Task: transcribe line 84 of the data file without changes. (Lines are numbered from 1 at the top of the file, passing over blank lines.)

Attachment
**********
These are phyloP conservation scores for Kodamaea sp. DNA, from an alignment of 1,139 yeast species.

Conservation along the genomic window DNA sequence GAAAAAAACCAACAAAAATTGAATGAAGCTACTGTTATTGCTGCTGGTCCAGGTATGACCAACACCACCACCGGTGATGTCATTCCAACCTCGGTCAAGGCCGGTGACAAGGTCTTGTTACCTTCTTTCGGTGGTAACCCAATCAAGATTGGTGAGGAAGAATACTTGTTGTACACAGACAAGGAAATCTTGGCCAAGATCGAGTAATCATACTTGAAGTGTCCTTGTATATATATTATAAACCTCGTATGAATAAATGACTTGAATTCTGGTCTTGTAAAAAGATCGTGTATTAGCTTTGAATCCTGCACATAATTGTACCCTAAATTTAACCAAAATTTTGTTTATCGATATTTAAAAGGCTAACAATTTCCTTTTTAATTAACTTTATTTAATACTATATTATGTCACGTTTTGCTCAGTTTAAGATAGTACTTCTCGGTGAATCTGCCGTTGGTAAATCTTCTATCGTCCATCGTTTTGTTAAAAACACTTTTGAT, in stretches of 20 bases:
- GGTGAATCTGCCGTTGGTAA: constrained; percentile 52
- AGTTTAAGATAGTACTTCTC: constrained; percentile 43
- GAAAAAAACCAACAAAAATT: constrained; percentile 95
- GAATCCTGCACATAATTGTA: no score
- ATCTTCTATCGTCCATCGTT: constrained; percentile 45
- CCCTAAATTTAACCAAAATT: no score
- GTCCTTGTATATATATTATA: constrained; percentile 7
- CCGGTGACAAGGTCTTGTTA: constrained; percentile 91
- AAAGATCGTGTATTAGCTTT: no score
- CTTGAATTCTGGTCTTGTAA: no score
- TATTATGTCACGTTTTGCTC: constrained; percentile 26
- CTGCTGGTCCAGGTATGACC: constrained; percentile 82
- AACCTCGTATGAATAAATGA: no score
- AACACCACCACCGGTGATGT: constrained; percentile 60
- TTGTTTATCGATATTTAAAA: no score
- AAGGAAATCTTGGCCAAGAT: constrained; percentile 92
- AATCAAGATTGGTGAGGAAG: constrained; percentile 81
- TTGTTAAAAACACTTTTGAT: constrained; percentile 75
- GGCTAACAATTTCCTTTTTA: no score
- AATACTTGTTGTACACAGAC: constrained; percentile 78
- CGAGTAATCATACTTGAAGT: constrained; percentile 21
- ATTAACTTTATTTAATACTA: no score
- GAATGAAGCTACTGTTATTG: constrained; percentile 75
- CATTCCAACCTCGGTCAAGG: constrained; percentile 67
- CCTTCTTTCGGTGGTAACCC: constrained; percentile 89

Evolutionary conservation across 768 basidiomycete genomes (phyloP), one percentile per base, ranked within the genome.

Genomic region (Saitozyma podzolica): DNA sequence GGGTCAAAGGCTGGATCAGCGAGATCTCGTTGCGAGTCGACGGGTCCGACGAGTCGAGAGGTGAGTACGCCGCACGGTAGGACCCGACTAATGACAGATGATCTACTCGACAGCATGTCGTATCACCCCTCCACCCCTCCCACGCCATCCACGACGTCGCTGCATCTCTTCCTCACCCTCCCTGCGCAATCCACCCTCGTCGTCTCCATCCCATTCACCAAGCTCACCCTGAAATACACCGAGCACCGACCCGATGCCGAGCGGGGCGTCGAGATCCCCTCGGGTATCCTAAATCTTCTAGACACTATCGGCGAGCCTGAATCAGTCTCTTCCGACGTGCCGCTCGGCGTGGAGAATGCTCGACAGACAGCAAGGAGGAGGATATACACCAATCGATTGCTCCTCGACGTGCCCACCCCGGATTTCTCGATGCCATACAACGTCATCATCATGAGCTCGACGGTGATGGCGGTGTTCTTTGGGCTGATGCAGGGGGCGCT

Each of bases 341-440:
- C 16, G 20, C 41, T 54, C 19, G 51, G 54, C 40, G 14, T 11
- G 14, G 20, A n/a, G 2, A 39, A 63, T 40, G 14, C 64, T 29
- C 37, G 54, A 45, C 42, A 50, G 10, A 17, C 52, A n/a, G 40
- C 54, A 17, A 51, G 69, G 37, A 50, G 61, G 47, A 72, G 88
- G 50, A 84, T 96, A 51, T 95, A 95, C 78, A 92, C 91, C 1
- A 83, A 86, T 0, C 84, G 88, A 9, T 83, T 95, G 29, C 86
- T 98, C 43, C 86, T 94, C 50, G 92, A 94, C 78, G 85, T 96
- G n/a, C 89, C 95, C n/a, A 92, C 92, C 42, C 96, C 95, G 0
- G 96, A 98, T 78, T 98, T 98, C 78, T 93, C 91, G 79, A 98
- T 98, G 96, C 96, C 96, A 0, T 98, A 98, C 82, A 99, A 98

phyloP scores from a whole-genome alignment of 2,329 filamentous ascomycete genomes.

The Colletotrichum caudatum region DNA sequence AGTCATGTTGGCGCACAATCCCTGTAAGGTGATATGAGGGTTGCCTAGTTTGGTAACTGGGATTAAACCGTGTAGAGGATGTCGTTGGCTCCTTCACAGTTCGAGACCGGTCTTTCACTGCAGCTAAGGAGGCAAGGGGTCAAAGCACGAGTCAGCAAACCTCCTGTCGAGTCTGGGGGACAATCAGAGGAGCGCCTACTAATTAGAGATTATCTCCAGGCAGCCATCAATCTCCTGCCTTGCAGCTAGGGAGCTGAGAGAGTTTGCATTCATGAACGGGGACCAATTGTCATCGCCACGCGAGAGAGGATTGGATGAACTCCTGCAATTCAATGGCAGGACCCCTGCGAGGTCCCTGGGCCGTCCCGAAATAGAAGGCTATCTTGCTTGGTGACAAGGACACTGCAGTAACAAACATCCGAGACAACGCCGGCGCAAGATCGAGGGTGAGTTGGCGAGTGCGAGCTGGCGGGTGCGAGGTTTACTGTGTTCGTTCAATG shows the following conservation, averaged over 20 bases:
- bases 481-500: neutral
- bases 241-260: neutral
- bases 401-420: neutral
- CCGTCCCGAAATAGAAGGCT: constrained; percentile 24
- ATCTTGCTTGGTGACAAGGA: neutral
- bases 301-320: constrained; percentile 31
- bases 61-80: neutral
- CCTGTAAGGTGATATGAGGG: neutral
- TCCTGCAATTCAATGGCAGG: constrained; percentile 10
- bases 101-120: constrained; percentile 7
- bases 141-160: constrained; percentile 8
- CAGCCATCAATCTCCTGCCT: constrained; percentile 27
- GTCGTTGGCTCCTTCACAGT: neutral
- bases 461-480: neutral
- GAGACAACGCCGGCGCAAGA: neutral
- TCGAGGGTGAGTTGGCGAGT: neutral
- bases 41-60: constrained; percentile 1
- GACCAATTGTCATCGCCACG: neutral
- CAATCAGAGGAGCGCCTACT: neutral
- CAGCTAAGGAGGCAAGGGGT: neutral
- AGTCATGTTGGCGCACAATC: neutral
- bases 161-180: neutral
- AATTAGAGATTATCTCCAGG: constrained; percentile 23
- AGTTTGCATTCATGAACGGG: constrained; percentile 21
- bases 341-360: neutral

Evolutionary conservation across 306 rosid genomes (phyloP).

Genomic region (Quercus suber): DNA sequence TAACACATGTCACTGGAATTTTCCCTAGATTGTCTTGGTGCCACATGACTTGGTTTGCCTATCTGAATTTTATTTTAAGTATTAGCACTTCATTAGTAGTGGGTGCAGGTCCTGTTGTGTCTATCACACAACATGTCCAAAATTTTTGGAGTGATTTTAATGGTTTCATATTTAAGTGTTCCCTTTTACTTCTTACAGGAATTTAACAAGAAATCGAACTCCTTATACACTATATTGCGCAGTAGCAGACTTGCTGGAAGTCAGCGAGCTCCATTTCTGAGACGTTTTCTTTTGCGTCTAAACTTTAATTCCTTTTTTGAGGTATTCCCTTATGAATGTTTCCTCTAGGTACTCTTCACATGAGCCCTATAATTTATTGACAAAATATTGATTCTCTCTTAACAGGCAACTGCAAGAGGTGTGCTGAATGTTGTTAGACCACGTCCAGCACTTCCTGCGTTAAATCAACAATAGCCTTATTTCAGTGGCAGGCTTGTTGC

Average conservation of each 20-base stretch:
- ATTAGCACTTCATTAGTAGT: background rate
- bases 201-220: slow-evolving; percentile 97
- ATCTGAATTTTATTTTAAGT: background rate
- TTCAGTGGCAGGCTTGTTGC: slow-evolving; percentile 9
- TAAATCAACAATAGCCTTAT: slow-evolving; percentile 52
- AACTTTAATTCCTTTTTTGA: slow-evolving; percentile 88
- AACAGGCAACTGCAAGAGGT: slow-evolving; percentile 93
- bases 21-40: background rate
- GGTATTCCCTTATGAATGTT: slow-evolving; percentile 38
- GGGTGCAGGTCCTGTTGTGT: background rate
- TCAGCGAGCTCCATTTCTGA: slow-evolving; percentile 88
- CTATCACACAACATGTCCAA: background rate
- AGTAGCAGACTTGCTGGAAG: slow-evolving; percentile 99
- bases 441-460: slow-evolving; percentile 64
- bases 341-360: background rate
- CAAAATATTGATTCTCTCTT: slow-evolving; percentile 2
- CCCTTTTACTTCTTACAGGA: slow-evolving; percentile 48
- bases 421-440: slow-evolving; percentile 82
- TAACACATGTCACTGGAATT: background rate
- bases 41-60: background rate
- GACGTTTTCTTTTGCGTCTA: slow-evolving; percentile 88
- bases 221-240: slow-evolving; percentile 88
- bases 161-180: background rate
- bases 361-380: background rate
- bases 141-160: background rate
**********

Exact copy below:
- bases 441-460: slow-evolving; percentile 64